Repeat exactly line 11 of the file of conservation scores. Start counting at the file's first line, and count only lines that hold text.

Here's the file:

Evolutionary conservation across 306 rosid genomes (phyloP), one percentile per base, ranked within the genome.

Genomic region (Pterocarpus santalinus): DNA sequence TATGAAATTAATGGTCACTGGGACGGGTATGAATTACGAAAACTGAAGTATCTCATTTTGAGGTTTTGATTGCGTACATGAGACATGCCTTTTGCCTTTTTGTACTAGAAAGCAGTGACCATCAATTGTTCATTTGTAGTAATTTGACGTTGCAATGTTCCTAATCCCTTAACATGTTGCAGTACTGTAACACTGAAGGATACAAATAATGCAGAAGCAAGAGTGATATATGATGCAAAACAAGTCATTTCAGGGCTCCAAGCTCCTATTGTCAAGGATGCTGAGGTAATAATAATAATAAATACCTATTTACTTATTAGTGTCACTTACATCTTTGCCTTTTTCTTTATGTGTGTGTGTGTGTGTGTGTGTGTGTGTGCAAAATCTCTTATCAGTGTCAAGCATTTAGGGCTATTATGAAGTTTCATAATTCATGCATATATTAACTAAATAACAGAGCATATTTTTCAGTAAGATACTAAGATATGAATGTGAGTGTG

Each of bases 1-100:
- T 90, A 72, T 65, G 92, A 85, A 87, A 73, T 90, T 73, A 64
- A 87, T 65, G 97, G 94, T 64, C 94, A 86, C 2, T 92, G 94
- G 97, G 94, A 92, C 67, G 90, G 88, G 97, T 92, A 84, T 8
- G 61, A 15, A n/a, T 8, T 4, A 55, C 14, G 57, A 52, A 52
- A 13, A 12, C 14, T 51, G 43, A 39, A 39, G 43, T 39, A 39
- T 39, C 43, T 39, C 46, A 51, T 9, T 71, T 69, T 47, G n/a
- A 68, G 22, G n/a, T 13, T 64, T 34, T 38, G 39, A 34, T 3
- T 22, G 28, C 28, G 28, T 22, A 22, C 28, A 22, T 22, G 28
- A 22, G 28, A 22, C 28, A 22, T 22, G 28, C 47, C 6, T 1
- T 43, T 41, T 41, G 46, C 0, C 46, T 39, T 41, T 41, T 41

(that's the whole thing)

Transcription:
- T 22, G 28, C 28, G 28, T 22, A 22, C 28, A 22, T 22, G 28